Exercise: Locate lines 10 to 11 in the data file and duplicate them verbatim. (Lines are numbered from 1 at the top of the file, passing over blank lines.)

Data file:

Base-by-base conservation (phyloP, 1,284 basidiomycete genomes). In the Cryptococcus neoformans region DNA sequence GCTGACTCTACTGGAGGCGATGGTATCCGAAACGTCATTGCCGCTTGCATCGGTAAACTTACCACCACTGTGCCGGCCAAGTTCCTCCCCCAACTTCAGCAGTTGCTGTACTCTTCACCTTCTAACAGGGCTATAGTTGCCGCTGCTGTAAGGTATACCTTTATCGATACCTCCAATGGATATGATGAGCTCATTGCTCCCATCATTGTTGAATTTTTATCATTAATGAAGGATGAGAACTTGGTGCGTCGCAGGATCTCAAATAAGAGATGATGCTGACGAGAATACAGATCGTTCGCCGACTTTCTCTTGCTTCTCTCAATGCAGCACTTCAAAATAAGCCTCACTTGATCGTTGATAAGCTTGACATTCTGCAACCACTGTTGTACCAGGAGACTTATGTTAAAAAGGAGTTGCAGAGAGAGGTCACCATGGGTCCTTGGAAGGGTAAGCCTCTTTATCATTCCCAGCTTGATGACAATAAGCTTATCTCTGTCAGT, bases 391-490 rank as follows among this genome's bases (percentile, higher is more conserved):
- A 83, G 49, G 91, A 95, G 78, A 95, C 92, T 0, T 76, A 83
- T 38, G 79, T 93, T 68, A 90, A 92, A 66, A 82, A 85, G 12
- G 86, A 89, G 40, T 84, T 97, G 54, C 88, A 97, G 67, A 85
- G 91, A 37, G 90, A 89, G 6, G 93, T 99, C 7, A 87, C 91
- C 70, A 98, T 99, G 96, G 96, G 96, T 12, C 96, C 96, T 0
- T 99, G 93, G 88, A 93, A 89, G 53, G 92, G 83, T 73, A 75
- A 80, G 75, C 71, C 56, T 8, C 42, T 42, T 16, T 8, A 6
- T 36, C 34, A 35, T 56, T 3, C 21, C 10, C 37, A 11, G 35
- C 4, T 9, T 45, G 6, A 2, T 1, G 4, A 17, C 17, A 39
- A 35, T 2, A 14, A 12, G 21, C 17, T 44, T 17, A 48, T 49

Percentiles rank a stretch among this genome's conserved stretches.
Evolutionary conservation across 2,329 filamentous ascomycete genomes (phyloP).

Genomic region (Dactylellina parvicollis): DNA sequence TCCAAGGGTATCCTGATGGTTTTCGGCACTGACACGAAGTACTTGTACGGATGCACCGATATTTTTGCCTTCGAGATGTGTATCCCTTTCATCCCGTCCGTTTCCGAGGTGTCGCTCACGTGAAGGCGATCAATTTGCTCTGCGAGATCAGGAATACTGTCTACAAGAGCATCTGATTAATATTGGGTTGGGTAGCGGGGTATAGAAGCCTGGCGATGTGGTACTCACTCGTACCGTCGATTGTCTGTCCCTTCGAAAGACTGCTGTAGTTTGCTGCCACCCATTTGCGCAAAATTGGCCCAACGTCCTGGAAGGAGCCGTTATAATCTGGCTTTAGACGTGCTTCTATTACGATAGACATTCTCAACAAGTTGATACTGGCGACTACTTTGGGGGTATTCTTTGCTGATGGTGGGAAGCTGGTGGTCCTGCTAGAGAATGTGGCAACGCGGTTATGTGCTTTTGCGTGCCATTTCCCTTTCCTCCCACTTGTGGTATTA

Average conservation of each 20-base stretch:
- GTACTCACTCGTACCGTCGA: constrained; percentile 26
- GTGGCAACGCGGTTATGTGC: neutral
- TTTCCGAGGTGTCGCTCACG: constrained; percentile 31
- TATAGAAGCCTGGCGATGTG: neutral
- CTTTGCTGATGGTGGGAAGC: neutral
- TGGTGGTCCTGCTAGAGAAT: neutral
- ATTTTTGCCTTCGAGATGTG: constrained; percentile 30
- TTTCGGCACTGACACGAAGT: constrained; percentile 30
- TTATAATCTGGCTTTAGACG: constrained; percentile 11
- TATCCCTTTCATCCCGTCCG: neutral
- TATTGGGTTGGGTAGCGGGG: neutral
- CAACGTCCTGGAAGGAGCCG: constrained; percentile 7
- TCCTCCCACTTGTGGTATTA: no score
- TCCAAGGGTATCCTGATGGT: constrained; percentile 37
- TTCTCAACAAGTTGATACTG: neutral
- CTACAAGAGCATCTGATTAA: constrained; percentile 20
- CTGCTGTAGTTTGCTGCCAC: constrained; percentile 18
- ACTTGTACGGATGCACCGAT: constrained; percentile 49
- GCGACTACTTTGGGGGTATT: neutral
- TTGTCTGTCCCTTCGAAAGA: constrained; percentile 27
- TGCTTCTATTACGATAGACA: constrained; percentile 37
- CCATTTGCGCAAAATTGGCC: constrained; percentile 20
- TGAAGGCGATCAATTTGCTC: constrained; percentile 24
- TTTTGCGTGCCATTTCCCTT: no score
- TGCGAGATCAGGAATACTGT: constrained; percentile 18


- C 4, T 9, T 45, G 6, A 2, T 1, G 4, A 17, C 17, A 39
- A 35, T 2, A 14, A 12, G 21, C 17, T 44, T 17, A 48, T 49